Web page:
By Jennifer Corr
It’s been almost a year since the Brookville Police Department launched, beginning their coverage of the community by sending out patrol cars at midnight on June 1, 2022.
Before that, according to The Voice of the Village, Brookville’s official publication, The Village of Brookville had been served by the Old Brookville Police Department. But when Old Brookville opted to use its charter to form its own single-village police department at the end of the Five-Year Inter-Municipal Agreement, a new police department had to be formed. The participating communities would also have to find a new building since the Village of Old Brookville would not renew the lease for the building and would join the Muttontown police instead.
In 2022, the Villages of Brookville, Matinecock, Mill Neck and Cove Neck would form a new Five-Year Inter-Municipal Agreement, launching the Brookville Police Department.
Village of Brookville Mayor Daniel H. Serota said the process of forming this new department began about a year and a half ago.
“We had to get a charter,” Serota said. “We had to get a waiver for our chief [Kenneth Lack] to come work because he just retired from the Nassau County Police Department. We had to build police buildings, which entailed getting water and all utilities to that. We had to go to the Civil Service in Nassau County to get the police officers to transfer and we had to hire new ones, and we had to talk to the PBA (Police Benevolent Association) to make a contract. So it was a pretty herculean task. But we did it.”
And there were no tax increases formed by the creation of this new department.
Within the department, there are 17 officers, three support personnel and a Chief of Police working over two 12-hour shifts, 7 a.m. to 7 p.m. and 7 p.m. to 7 a.m. daily.
Nine of the officers worked with the Old Brookville Police Department. “The great thing is that the majority of [the police officers] transferred from the Old Brookville Police Department to us,” Serota said.
“They were familiar with the streets already. It was second nature to them. We did hire a few new officers who had to go to the academy for training, but now they’re all up and running and everything is working extremely well.”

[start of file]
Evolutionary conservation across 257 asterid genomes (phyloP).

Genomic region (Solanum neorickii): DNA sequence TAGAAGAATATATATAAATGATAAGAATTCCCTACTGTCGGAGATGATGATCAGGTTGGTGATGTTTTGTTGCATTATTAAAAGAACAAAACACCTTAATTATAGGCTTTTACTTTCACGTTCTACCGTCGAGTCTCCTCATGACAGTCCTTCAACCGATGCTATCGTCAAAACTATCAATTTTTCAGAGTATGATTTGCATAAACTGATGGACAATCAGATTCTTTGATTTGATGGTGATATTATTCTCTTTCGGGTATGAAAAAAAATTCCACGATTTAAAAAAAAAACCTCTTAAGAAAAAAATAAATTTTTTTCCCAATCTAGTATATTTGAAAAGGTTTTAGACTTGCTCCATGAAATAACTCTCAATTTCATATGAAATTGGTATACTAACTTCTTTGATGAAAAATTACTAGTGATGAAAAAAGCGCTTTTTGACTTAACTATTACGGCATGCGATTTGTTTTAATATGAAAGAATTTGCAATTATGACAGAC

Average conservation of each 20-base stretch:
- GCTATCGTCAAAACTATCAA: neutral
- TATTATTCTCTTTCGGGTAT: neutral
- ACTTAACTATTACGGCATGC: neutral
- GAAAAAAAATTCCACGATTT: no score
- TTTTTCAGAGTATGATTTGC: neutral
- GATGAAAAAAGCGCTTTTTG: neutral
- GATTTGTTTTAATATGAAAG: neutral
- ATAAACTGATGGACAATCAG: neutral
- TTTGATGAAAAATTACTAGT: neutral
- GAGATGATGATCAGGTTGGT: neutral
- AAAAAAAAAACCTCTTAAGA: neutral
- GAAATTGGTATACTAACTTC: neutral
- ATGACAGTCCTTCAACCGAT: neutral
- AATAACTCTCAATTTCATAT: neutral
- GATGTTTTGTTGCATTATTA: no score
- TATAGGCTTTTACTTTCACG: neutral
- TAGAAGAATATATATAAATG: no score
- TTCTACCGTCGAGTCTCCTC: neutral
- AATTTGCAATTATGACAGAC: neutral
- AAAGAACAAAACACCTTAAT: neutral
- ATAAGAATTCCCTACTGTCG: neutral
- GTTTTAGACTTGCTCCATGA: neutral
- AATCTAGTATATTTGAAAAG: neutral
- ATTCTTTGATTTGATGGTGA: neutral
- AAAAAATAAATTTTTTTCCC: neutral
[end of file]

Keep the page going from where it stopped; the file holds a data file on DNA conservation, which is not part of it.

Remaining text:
Lack had served as the chief of patrol at the Nassau County Police Department before getting this opportunity. He said he spent his first six months as chief of the Brookville Police Department doing purchasing, hiring and any conceivable task involved with forming a new police department.
“It’s been a wonderful transition,” Lack said. “The officers are committed to the communities we serve and we’ve received very good reviews from both the elected officials and the citizens who are very happy with our policing services.”
The police department’s headquarters is at 195 Brookville Road. The police sub-station on Cove Neck Road in Cove Neck, as well as the Portledge School, are used as relief points. Having multiple relief points allows for faster response time.
“We’re very rural people on large pieces of property,” Serota explained when asked why Brookville needed a focused police department rather than just using the county police department. “Some of our roads are private lanes and fire lanes and a local police force is much better equipped at going to these locations on a regular basis whereas the county covers huge areas and the officers would not be as familiar with local roads.”
The department has been using hybrid Ford Explorer police vehicles, outfitted with police ID decals as well as the latest policing equipment. And the Brookville Police Department’s patch has the background of the national police blue bordered by the uniform button gold. The central icon depicts the NYS Seal superimposed over the American Flag. The icon is surrounded by a wreath of laurel leaves (which is a symbol of peace) and four stars (symbolizing the four villages the department serves). The banner element proudly carries the three words of “Courage, Service and Integrity.”
Some of the focus areas when it comes to crime are speeding, theft and home break-ins.
“It all centers around bail reform, which was a great idea if it was carried out properly,” Serota said. “What it has done is basically tell the criminals ‘there are no consequences. If you break into someone’s home, if you steal a car, you’re let out and you can do it again, again and again.’”
Lack explained that since the beginning of 2020, almost every police chief in New York he knows has also said they’ve seen an increase of crime in their area.
According to Lack, a car theft ring based out of Newark is responsible for the car thefts on the North Shore of Nassau County. Unfortunately, the key fobs that were meant to be convenient for the driver have created an opportune situation for thieves.
“They’re simply getting in the cars and driving away,” Lack said. “We’ve done an extensive community outreach to our citizens.”
Outreach includes being responsive through emails and sending out letters to residents.
“We meet our neighbors, meet our constituents and we ask them to remove the keys from the car when we saw the keys might be in the car, and they’ve been very responsive to that,” Lack said.